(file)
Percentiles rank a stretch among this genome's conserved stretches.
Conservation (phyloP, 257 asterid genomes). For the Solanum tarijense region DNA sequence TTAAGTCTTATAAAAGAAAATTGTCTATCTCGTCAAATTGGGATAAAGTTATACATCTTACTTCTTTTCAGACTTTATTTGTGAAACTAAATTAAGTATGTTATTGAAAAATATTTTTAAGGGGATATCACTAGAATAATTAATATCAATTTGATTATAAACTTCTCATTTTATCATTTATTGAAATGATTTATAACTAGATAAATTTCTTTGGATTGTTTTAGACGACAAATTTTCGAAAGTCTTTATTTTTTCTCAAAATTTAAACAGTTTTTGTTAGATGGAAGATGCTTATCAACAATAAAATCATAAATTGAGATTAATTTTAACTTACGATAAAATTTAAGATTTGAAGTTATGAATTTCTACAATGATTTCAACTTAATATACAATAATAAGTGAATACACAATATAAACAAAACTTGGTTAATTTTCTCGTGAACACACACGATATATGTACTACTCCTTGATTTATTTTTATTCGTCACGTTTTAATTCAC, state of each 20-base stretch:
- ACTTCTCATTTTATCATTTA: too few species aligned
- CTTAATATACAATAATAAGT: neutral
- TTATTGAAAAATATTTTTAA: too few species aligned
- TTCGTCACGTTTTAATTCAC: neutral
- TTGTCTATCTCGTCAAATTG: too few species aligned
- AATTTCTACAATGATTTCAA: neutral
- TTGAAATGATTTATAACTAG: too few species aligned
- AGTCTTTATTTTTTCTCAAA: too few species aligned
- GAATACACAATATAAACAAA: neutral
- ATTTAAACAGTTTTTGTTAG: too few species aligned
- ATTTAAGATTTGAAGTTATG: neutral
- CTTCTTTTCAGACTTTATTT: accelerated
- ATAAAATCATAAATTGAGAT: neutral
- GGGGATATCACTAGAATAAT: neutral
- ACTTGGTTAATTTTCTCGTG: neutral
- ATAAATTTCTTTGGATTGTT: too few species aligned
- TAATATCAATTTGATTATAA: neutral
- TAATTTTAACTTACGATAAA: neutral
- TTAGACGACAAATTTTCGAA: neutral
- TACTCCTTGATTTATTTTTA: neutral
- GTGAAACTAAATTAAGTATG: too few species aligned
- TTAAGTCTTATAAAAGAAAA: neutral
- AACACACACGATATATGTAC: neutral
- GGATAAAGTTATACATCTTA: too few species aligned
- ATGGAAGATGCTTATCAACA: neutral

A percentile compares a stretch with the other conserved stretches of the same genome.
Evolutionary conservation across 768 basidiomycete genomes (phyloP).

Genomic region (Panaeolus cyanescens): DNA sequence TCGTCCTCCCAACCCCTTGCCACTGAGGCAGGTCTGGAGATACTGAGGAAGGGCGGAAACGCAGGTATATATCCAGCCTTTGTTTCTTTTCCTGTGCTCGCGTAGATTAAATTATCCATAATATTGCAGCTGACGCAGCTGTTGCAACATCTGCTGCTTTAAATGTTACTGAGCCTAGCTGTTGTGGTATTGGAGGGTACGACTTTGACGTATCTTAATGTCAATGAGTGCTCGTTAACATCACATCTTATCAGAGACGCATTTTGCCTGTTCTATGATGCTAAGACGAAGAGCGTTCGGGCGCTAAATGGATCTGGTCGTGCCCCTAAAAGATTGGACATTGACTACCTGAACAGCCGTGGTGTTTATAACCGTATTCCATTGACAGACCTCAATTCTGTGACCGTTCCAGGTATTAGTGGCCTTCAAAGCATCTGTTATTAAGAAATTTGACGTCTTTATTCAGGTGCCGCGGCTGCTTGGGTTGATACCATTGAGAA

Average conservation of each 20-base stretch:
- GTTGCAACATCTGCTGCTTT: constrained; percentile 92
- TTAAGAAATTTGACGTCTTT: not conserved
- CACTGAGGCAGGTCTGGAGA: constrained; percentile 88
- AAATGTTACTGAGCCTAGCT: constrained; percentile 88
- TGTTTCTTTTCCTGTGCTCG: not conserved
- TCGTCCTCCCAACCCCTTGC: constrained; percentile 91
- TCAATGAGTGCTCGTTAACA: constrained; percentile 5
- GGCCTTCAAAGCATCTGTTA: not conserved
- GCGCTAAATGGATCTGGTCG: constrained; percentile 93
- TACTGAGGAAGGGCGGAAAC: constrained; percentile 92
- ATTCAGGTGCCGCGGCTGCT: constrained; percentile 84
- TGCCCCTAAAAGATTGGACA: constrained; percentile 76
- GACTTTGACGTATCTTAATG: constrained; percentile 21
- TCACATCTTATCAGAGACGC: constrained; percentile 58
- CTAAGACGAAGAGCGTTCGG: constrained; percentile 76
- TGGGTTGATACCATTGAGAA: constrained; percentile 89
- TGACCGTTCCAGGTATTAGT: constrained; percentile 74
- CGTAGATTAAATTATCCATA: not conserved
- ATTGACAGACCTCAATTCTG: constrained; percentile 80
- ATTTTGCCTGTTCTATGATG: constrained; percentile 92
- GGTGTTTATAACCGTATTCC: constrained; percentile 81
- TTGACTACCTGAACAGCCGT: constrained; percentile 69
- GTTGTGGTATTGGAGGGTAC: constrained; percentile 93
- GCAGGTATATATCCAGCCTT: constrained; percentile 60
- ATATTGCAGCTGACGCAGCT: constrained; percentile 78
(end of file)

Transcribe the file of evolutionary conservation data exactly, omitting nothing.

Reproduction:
Percentiles rank a stretch among this genome's conserved stretches.
Conservation (phyloP, 257 asterid genomes). For the Solanum tarijense region DNA sequence TTAAGTCTTATAAAAGAAAATTGTCTATCTCGTCAAATTGGGATAAAGTTATACATCTTACTTCTTTTCAGACTTTATTTGTGAAACTAAATTAAGTATGTTATTGAAAAATATTTTTAAGGGGATATCACTAGAATAATTAATATCAATTTGATTATAAACTTCTCATTTTATCATTTATTGAAATGATTTATAACTAGATAAATTTCTTTGGATTGTTTTAGACGACAAATTTTCGAAAGTCTTTATTTTTTCTCAAAATTTAAACAGTTTTTGTTAGATGGAAGATGCTTATCAACAATAAAATCATAAATTGAGATTAATTTTAACTTACGATAAAATTTAAGATTTGAAGTTATGAATTTCTACAATGATTTCAACTTAATATACAATAATAAGTGAATACACAATATAAACAAAACTTGGTTAATTTTCTCGTGAACACACACGATATATGTACTACTCCTTGATTTATTTTTATTCGTCACGTTTTAATTCAC, state of each 20-base stretch:
- ACTTCTCATTTTATCATTTA: too few species aligned
- CTTAATATACAATAATAAGT: neutral
- TTATTGAAAAATATTTTTAA: too few species aligned
- TTCGTCACGTTTTAATTCAC: neutral
- TTGTCTATCTCGTCAAATTG: too few species aligned
- AATTTCTACAATGATTTCAA: neutral
- TTGAAATGATTTATAACTAG: too few species aligned
- AGTCTTTATTTTTTCTCAAA: too few species aligned
- GAATACACAATATAAACAAA: neutral
- ATTTAAACAGTTTTTGTTAG: too few species aligned
- ATTTAAGATTTGAAGTTATG: neutral
- CTTCTTTTCAGACTTTATTT: accelerated
- ATAAAATCATAAATTGAGAT: neutral
- GGGGATATCACTAGAATAAT: neutral
- ACTTGGTTAATTTTCTCGTG: neutral
- ATAAATTTCTTTGGATTGTT: too few species aligned
- TAATATCAATTTGATTATAA: neutral
- TAATTTTAACTTACGATAAA: neutral
- TTAGACGACAAATTTTCGAA: neutral
- TACTCCTTGATTTATTTTTA: neutral
- GTGAAACTAAATTAAGTATG: too few species aligned
- TTAAGTCTTATAAAAGAAAA: neutral
- AACACACACGATATATGTAC: neutral
- GGATAAAGTTATACATCTTA: too few species aligned
- ATGGAAGATGCTTATCAACA: neutral

A percentile compares a stretch with the other conserved stretches of the same genome.
Evolutionary conservation across 768 basidiomycete genomes (phyloP).

Genomic region (Panaeolus cyanescens): DNA sequence TCGTCCTCCCAACCCCTTGCCACTGAGGCAGGTCTGGAGATACTGAGGAAGGGCGGAAACGCAGGTATATATCCAGCCTTTGTTTCTTTTCCTGTGCTCGCGTAGATTAAATTATCCATAATATTGCAGCTGACGCAGCTGTTGCAACATCTGCTGCTTTAAATGTTACTGAGCCTAGCTGTTGTGGTATTGGAGGGTACGACTTTGACGTATCTTAATGTCAATGAGTGCTCGTTAACATCACATCTTATCAGAGACGCATTTTGCCTGTTCTATGATGCTAAGACGAAGAGCGTTCGGGCGCTAAATGGATCTGGTCGTGCCCCTAAAAGATTGGACATTGACTACCTGAACAGCCGTGGTGTTTATAACCGTATTCCATTGACAGACCTCAATTCTGTGACCGTTCCAGGTATTAGTGGCCTTCAAAGCATCTGTTATTAAGAAATTTGACGTCTTTATTCAGGTGCCGCGGCTGCTTGGGTTGATACCATTGAGAA

Average conservation of each 20-base stretch:
- GTTGCAACATCTGCTGCTTT: constrained; percentile 92
- TTAAGAAATTTGACGTCTTT: not conserved
- CACTGAGGCAGGTCTGGAGA: constrained; percentile 88
- AAATGTTACTGAGCCTAGCT: constrained; percentile 88
- TGTTTCTTTTCCTGTGCTCG: not conserved
- TCGTCCTCCCAACCCCTTGC: constrained; percentile 91
- TCAATGAGTGCTCGTTAACA: constrained; percentile 5
- GGCCTTCAAAGCATCTGTTA: not conserved
- GCGCTAAATGGATCTGGTCG: constrained; percentile 93
- TACTGAGGAAGGGCGGAAAC: constrained; percentile 92
- ATTCAGGTGCCGCGGCTGCT: constrained; percentile 84
- TGCCCCTAAAAGATTGGACA: constrained; percentile 76
- GACTTTGACGTATCTTAATG: constrained; percentile 21
- TCACATCTTATCAGAGACGC: constrained; percentile 58
- CTAAGACGAAGAGCGTTCGG: constrained; percentile 76
- TGGGTTGATACCATTGAGAA: constrained; percentile 89
- TGACCGTTCCAGGTATTAGT: constrained; percentile 74
- CGTAGATTAAATTATCCATA: not conserved
- ATTGACAGACCTCAATTCTG: constrained; percentile 80
- ATTTTGCCTGTTCTATGATG: constrained; percentile 92
- GGTGTTTATAACCGTATTCC: constrained; percentile 81
- TTGACTACCTGAACAGCCGT: constrained; percentile 69
- GTTGTGGTATTGGAGGGTAC: constrained; percentile 93
- GCAGGTATATATCCAGCCTT: constrained; percentile 60
- ATATTGCAGCTGACGCAGCT: constrained; percentile 78